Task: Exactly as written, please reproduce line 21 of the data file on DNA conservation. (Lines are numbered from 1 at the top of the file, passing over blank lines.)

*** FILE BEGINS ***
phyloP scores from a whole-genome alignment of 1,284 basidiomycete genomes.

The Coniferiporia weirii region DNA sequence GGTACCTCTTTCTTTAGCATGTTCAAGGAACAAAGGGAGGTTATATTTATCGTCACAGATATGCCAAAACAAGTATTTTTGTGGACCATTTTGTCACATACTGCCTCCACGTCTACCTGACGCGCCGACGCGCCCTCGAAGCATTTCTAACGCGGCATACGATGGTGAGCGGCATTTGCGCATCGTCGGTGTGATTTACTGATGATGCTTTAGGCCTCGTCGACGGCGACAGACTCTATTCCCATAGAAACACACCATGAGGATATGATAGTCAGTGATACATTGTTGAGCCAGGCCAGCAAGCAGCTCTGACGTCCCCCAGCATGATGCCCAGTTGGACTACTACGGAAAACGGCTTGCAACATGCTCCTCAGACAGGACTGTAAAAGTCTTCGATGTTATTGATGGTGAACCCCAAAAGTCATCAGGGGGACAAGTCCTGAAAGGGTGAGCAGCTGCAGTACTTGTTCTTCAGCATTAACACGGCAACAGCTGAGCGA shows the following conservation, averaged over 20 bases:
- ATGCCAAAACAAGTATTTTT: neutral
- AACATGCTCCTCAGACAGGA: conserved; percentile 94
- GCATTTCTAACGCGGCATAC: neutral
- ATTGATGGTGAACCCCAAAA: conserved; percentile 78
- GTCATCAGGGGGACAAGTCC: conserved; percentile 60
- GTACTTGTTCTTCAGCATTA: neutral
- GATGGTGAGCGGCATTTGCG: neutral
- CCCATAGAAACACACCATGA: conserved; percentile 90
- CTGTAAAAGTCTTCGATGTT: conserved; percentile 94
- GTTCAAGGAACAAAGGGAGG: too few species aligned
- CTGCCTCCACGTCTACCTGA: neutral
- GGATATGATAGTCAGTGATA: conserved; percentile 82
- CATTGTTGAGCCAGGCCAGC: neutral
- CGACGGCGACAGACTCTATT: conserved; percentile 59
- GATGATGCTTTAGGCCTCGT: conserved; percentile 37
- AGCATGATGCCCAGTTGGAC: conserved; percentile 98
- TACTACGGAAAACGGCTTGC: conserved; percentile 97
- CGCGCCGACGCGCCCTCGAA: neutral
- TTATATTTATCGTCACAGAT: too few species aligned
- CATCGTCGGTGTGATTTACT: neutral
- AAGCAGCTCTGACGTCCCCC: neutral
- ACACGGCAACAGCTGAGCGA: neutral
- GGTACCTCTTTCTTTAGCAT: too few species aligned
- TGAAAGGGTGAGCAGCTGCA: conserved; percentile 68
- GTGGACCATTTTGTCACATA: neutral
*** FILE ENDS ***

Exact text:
- TTATATTTATCGTCACAGAT: too few species aligned